A Guide to Raising Christian Children

Carl Vogt pages through a Lutheran Service Book during a home devotion on Sunday, Feb. 7, 2016, in Menomonee Falls, Wis. LCMS Communications/Erik M. Lunsford

by Jason Braaten

Nebraska senator Ben Sasse has been making waves in the media lately with his prescription for raising children. This prescription appeared in the Wall Street Journal article on May 5, 2017, “How to Raise an American Adult.” And in anticipation of his new book The Vanishing American Adult (St. Martin’s Press), NPR interviewed him in “No More Neverland: A Senator’s Guide to Raising American Adults.”

Sasse has some good advice on how to raise children into adults. He encourages teaching children to resist consumption, embrace the pain of work, connect across generations, travel meaningfully and become truly literate.

But there is one thing lacking in these interviews and opinion pieces: Why? Or rather, to what end? What is the purpose of doing this? What is the goal?

Here the Bible is the only place to give us the answer: “Therefore a man shall leave his father and his mother and hold fast to his wife, and they shall become one flesh” (Gen. 2:24). In other words, the goal of every parent in teaching their children, in instilling in them character and virtue, is to be ordered toward the creation of their own household, becoming one flesh as husband and wife in the procreation of children.

Every parent wants their children to be successful, to work hard, to learn and to grow in the way they should go (Prov. 22:6). And that way is ordered to a particular end. Success as it is defined biblically is not how many zeros before the decimal one’s salary is. Success is not how big of a house one has or how nice the car is. Success in work and in life in the Bible is ordered to making not money, or a house, but rather to building a home, a family and passing that desire on to one’s offspring.

This is why we work diligently—to provide for a family, for those we love. This is why we read and learn—to pass knowledge on to a family, to those we love. This is why we resist consumption—to give to a family, to those we love. The goal is not just to raise adults, but to raise up husbands and wives, fathers and mothers. And in so doing, hear their joyful exclamation, as Adam once exclaimed, “This at last is bone of my bones and flesh of my flesh” (Gen. 2:23), for “It is not good that the man should be alone” (Gen.  2:18).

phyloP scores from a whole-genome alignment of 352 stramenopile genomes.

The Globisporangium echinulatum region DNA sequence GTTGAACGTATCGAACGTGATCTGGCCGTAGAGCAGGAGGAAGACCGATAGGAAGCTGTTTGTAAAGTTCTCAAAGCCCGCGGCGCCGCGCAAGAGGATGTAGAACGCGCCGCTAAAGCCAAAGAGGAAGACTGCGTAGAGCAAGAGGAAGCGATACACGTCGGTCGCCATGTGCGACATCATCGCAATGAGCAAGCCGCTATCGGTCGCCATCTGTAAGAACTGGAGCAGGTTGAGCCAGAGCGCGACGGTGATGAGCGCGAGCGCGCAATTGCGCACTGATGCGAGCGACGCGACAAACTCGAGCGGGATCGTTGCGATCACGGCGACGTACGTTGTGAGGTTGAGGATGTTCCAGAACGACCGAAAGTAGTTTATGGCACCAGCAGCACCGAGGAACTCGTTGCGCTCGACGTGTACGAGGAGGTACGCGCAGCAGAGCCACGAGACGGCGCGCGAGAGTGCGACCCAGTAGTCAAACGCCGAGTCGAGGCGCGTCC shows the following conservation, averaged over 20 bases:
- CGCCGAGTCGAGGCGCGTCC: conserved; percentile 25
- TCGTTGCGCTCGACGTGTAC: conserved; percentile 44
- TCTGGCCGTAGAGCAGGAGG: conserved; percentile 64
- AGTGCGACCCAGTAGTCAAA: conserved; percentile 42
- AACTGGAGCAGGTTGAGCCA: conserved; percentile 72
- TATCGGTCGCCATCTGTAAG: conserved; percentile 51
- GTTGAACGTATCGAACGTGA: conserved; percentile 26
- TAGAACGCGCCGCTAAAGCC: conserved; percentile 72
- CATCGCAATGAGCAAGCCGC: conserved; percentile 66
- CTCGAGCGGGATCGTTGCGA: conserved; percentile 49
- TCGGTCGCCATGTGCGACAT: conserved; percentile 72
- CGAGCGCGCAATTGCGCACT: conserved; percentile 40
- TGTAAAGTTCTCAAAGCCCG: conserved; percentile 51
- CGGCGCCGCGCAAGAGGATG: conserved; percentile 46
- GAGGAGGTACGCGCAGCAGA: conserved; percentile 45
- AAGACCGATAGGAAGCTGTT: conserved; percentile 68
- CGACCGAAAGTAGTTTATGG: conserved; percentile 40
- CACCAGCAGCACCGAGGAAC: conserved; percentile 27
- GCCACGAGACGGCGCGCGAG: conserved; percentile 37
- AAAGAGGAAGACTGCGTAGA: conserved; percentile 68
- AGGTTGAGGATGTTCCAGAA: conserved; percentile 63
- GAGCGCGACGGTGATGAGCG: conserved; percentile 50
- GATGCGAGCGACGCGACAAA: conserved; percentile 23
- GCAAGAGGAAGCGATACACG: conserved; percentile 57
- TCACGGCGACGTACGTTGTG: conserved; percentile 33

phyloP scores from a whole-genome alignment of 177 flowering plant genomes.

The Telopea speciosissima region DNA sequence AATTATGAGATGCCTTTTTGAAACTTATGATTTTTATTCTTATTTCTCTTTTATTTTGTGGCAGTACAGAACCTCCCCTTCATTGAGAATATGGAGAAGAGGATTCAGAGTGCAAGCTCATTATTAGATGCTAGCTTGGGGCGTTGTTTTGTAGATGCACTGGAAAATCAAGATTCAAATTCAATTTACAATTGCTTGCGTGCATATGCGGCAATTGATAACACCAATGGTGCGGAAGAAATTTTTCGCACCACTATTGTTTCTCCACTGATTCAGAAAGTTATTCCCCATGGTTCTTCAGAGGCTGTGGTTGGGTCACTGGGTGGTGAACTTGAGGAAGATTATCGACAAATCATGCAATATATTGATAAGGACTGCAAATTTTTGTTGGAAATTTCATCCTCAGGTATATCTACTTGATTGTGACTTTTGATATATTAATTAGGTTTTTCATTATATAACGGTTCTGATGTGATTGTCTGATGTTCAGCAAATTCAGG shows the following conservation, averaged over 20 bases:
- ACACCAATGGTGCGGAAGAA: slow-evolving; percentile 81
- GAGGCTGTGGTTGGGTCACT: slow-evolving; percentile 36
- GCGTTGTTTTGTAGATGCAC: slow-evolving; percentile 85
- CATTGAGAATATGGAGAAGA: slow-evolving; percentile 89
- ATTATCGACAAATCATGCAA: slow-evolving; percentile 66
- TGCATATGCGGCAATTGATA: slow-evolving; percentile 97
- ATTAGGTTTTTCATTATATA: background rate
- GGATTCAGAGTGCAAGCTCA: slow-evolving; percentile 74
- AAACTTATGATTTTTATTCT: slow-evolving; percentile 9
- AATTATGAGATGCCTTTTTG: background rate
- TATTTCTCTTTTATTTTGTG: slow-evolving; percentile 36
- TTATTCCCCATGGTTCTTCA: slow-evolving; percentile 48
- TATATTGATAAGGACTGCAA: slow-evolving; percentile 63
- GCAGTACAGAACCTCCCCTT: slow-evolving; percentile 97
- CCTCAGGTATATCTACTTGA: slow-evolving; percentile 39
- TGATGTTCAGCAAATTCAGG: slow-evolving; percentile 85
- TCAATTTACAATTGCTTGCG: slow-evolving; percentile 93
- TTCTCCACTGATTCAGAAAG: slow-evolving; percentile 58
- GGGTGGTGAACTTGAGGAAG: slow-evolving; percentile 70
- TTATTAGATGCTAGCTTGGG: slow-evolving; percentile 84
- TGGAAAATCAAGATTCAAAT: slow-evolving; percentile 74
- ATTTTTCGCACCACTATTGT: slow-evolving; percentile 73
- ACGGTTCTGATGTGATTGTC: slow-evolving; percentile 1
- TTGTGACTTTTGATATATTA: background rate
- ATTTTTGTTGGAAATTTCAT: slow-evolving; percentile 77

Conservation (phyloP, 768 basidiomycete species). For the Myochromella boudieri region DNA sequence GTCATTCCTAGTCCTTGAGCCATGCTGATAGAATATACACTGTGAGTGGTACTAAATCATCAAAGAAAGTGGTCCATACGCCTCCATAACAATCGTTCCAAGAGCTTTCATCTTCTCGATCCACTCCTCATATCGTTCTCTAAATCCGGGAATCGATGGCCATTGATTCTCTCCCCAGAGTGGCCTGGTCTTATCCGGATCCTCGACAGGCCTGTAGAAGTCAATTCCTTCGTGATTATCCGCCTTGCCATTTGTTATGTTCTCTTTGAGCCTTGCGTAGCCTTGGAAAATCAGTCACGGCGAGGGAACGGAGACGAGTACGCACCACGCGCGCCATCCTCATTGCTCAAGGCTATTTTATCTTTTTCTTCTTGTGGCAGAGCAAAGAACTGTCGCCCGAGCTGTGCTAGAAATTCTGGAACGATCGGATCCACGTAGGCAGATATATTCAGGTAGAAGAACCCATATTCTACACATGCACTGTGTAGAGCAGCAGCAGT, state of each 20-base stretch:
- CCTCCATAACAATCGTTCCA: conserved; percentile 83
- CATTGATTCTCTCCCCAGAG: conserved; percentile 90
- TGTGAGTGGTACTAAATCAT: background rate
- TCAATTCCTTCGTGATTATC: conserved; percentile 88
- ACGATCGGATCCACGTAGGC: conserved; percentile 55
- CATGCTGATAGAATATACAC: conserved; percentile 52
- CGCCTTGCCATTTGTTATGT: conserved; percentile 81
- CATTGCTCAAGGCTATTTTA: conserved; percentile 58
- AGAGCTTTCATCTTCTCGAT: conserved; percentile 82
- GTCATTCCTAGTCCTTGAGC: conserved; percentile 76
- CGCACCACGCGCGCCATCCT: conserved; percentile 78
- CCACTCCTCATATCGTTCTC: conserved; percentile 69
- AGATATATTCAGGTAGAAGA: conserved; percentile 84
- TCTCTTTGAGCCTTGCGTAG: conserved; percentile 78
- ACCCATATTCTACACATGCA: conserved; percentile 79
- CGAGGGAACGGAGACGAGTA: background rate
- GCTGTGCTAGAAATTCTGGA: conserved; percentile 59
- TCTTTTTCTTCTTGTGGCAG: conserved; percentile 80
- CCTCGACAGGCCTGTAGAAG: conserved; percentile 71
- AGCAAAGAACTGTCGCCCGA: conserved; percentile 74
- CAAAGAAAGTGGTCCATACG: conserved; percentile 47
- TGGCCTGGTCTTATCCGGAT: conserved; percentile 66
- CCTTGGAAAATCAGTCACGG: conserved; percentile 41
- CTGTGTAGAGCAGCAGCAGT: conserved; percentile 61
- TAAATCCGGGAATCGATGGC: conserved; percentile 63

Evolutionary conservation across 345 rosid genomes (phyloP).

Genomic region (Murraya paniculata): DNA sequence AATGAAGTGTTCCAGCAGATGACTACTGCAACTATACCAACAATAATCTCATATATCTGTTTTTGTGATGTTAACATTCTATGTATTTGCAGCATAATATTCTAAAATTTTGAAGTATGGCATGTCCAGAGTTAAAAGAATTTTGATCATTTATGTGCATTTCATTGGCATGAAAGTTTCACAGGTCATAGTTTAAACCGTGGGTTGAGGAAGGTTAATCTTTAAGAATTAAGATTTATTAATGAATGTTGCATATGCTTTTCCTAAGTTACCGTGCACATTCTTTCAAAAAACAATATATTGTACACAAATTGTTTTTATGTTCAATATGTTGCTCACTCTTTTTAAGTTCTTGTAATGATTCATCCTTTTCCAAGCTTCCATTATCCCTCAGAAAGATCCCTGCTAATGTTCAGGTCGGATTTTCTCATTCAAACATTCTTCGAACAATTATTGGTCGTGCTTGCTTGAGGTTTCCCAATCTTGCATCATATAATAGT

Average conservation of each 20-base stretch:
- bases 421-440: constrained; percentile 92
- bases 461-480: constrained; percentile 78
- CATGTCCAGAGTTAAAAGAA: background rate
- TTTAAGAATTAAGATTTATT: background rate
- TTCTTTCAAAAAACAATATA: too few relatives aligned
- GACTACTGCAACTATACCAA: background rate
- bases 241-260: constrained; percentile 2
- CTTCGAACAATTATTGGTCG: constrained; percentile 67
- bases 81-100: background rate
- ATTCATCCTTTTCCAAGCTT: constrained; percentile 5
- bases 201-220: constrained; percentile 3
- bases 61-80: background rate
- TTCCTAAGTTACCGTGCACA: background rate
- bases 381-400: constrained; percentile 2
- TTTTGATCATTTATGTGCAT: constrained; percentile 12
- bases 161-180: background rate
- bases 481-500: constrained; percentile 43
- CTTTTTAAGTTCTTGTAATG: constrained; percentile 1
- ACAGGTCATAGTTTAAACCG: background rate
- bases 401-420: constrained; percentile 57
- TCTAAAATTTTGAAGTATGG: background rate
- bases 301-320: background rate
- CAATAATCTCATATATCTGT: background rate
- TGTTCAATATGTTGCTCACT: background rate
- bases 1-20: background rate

The Rev. Jason M. Braaten is pastor of Immanuel Lutheran Church, Tuscola, Ill.

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6 Responses to A Guide to Raising Christian Children

  1. Barbara k. Hull June 1, 2017 at 3:41 pm #

    Well said. Good point that isn’t often emphasized. Thank you Rev. Braaten

  2. John J Flanagan June 1, 2017 at 8:32 pm #

    There are very intense challenges to raising Christian children today, especially given the “dumbing down” of our culture and the blatant narcissism and immaturity of modern American adults. Our culture is now very self centered, with most people unable to look away from their smartphones and IPads long enough to carry on an intelligent conversation.
    As a 72 year old retiree, I can remember the “old days,” when life had its problems but still seemed better in many respects. Today manners are terrible, people more coarse and vulgar, and there is less respect for authority.
    How do you raise Christian children in a polarized society in which morals are collectively loose, role models are difficult to find, and children are confused as to what is correct behavior. Certainly they can’t look up to some so called adults for guidance.
    I do not know the answer. Perhaps, we must just recognize that our society and nation is in moral and spiritual decline, and Christians must withdraw from it rather than take part in it.

  3. Tom Mueller June 1, 2017 at 10:57 pm #

    The vocation of parent is one of many vocations that God calls Christians to. Christian parents should prepare their children to fulfill many vocations. They should also prepare their children to deal with the possibility that God will not call them to the vocation of parent.

  4. Earleene F Childers June 2, 2017 at 12:13 am #

    Forever true, God alone creates family for His glory not the glory of man.

  5. Jeff June 3, 2017 at 8:27 am #

    I’m not sure I agree with this- nowhere in the Bible does God say that the purpose of raising children is to ensure that they marry and procreate. In 1st Corinthians CH8 vs 8-9 St Paul has this to say:
    “Now to the unmarried and the widows I say: It is good for them to stay unmarried, as I do. 9 But if they cannot control themselves, they should marry, for it is better to marry than to burn with passion.”
    Later in vs 32-33 he adds:
    “I would like you to be free from concern. An unmarried man is concerned about the Lord’s affairs—how he can please the Lord. 33 But a married man is concerned about the affairs of this world—how he can please his wife— 34 and his interests are divided.”
    So from this it appears as if it is better to remain unmarried in order to better serve God during our time on this earth. At best marriage and family are optional.

    • John J Flanagan June 6, 2017 at 2:22 pm #

      The Bible also says, ‘it is better to marry than to burn.” Paul preferred to be single, and for some this situation is fine, but the human race needs to reproduce, and God Himself blesses the married state. It was not taught as an “option” except in modern self centered and prosperous societies.
      Biologically and sexually, men are meant to marry, which also meets the emotional and physical needs each of us possess. Are there bad marriages, dysfunctional relationships…yes,of course, but marriage is still the best and most biblical situation for men and women to enter into, and God blesses holy matrimony.

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